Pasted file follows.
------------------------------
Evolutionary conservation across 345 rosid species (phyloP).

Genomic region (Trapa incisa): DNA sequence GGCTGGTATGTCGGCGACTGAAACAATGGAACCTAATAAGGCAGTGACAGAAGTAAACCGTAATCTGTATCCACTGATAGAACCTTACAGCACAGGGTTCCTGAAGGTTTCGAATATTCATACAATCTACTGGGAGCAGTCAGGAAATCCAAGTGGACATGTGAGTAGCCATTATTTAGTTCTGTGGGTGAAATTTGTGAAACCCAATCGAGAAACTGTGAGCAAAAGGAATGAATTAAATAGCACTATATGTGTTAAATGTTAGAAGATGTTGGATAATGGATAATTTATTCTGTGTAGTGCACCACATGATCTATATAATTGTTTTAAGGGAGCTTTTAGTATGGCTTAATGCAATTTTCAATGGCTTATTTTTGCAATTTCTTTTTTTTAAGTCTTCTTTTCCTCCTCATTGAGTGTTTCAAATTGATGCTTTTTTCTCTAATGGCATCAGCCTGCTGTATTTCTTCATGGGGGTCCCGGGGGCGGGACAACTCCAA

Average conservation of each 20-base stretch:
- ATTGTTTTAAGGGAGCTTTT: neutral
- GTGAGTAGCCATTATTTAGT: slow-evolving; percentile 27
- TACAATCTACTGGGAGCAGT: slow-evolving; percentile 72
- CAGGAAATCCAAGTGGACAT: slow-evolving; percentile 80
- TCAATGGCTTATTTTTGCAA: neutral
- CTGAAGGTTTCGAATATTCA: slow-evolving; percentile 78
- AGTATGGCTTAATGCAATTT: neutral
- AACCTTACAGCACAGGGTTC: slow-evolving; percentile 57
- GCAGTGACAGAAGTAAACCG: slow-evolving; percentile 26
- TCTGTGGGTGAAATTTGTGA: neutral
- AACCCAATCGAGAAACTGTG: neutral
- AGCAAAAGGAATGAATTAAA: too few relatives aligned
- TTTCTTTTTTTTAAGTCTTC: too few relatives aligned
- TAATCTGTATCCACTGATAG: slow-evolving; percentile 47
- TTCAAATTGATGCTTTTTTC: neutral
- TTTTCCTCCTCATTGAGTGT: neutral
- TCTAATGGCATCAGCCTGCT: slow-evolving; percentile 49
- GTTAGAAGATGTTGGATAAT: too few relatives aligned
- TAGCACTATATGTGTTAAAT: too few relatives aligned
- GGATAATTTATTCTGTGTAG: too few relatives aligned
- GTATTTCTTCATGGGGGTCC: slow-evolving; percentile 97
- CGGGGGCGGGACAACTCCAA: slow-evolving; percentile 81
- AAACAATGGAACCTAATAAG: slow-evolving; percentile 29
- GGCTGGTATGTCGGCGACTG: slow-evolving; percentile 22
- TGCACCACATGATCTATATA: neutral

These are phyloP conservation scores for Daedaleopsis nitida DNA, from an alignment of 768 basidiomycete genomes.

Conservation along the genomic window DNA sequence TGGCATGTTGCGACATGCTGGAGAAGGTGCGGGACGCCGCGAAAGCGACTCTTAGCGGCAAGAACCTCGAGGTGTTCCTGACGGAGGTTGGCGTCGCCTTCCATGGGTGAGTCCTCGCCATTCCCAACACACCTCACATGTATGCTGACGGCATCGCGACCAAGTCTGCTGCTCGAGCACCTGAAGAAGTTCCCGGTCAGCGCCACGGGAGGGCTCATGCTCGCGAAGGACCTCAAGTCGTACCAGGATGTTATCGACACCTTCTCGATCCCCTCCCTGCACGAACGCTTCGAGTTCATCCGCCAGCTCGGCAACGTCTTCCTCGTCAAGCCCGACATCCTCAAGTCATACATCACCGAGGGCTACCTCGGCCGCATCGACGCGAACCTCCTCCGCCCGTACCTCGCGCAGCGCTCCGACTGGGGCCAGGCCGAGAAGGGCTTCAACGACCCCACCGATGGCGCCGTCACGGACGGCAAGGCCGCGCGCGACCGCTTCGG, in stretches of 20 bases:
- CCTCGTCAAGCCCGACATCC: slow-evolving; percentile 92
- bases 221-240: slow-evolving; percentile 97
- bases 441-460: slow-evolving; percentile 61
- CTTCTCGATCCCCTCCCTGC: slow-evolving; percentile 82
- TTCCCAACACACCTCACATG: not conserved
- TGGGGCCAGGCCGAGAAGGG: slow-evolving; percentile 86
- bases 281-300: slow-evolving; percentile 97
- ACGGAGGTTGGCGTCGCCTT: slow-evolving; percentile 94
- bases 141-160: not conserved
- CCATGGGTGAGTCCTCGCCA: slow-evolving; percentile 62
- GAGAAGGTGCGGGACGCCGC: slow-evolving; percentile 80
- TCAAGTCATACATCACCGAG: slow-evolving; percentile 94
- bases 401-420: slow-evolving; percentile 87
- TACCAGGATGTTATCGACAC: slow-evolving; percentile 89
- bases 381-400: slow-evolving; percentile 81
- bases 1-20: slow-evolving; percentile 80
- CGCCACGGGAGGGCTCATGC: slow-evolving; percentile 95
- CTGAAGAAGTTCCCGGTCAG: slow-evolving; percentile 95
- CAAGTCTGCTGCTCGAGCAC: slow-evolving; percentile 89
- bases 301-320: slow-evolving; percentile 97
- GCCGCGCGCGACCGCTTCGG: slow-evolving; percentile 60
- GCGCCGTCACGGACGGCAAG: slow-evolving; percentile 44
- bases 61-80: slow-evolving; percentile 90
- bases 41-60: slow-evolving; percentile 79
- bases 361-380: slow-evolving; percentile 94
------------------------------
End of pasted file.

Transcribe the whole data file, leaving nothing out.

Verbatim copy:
Evolutionary conservation across 345 rosid species (phyloP).

Genomic region (Trapa incisa): DNA sequence GGCTGGTATGTCGGCGACTGAAACAATGGAACCTAATAAGGCAGTGACAGAAGTAAACCGTAATCTGTATCCACTGATAGAACCTTACAGCACAGGGTTCCTGAAGGTTTCGAATATTCATACAATCTACTGGGAGCAGTCAGGAAATCCAAGTGGACATGTGAGTAGCCATTATTTAGTTCTGTGGGTGAAATTTGTGAAACCCAATCGAGAAACTGTGAGCAAAAGGAATGAATTAAATAGCACTATATGTGTTAAATGTTAGAAGATGTTGGATAATGGATAATTTATTCTGTGTAGTGCACCACATGATCTATATAATTGTTTTAAGGGAGCTTTTAGTATGGCTTAATGCAATTTTCAATGGCTTATTTTTGCAATTTCTTTTTTTTAAGTCTTCTTTTCCTCCTCATTGAGTGTTTCAAATTGATGCTTTTTTCTCTAATGGCATCAGCCTGCTGTATTTCTTCATGGGGGTCCCGGGGGCGGGACAACTCCAA

Average conservation of each 20-base stretch:
- ATTGTTTTAAGGGAGCTTTT: neutral
- GTGAGTAGCCATTATTTAGT: slow-evolving; percentile 27
- TACAATCTACTGGGAGCAGT: slow-evolving; percentile 72
- CAGGAAATCCAAGTGGACAT: slow-evolving; percentile 80
- TCAATGGCTTATTTTTGCAA: neutral
- CTGAAGGTTTCGAATATTCA: slow-evolving; percentile 78
- AGTATGGCTTAATGCAATTT: neutral
- AACCTTACAGCACAGGGTTC: slow-evolving; percentile 57
- GCAGTGACAGAAGTAAACCG: slow-evolving; percentile 26
- TCTGTGGGTGAAATTTGTGA: neutral
- AACCCAATCGAGAAACTGTG: neutral
- AGCAAAAGGAATGAATTAAA: too few relatives aligned
- TTTCTTTTTTTTAAGTCTTC: too few relatives aligned
- TAATCTGTATCCACTGATAG: slow-evolving; percentile 47
- TTCAAATTGATGCTTTTTTC: neutral
- TTTTCCTCCTCATTGAGTGT: neutral
- TCTAATGGCATCAGCCTGCT: slow-evolving; percentile 49
- GTTAGAAGATGTTGGATAAT: too few relatives aligned
- TAGCACTATATGTGTTAAAT: too few relatives aligned
- GGATAATTTATTCTGTGTAG: too few relatives aligned
- GTATTTCTTCATGGGGGTCC: slow-evolving; percentile 97
- CGGGGGCGGGACAACTCCAA: slow-evolving; percentile 81
- AAACAATGGAACCTAATAAG: slow-evolving; percentile 29
- GGCTGGTATGTCGGCGACTG: slow-evolving; percentile 22
- TGCACCACATGATCTATATA: neutral

These are phyloP conservation scores for Daedaleopsis nitida DNA, from an alignment of 768 basidiomycete genomes.

Conservation along the genomic window DNA sequence TGGCATGTTGCGACATGCTGGAGAAGGTGCGGGACGCCGCGAAAGCGACTCTTAGCGGCAAGAACCTCGAGGTGTTCCTGACGGAGGTTGGCGTCGCCTTCCATGGGTGAGTCCTCGCCATTCCCAACACACCTCACATGTATGCTGACGGCATCGCGACCAAGTCTGCTGCTCGAGCACCTGAAGAAGTTCCCGGTCAGCGCCACGGGAGGGCTCATGCTCGCGAAGGACCTCAAGTCGTACCAGGATGTTATCGACACCTTCTCGATCCCCTCCCTGCACGAACGCTTCGAGTTCATCCGCCAGCTCGGCAACGTCTTCCTCGTCAAGCCCGACATCCTCAAGTCATACATCACCGAGGGCTACCTCGGCCGCATCGACGCGAACCTCCTCCGCCCGTACCTCGCGCAGCGCTCCGACTGGGGCCAGGCCGAGAAGGGCTTCAACGACCCCACCGATGGCGCCGTCACGGACGGCAAGGCCGCGCGCGACCGCTTCGG, in stretches of 20 bases:
- CCTCGTCAAGCCCGACATCC: slow-evolving; percentile 92
- bases 221-240: slow-evolving; percentile 97
- bases 441-460: slow-evolving; percentile 61
- CTTCTCGATCCCCTCCCTGC: slow-evolving; percentile 82
- TTCCCAACACACCTCACATG: not conserved
- TGGGGCCAGGCCGAGAAGGG: slow-evolving; percentile 86
- bases 281-300: slow-evolving; percentile 97
- ACGGAGGTTGGCGTCGCCTT: slow-evolving; percentile 94
- bases 141-160: not conserved
- CCATGGGTGAGTCCTCGCCA: slow-evolving; percentile 62
- GAGAAGGTGCGGGACGCCGC: slow-evolving; percentile 80
- TCAAGTCATACATCACCGAG: slow-evolving; percentile 94
- bases 401-420: slow-evolving; percentile 87
- TACCAGGATGTTATCGACAC: slow-evolving; percentile 89
- bases 381-400: slow-evolving; percentile 81
- bases 1-20: slow-evolving; percentile 80
- CGCCACGGGAGGGCTCATGC: slow-evolving; percentile 95
- CTGAAGAAGTTCCCGGTCAG: slow-evolving; percentile 95
- CAAGTCTGCTGCTCGAGCAC: slow-evolving; percentile 89
- bases 301-320: slow-evolving; percentile 97
- GCCGCGCGCGACCGCTTCGG: slow-evolving; percentile 60
- GCGCCGTCACGGACGGCAAG: slow-evolving; percentile 44
- bases 61-80: slow-evolving; percentile 90
- bases 41-60: slow-evolving; percentile 79
- bases 361-380: slow-evolving; percentile 94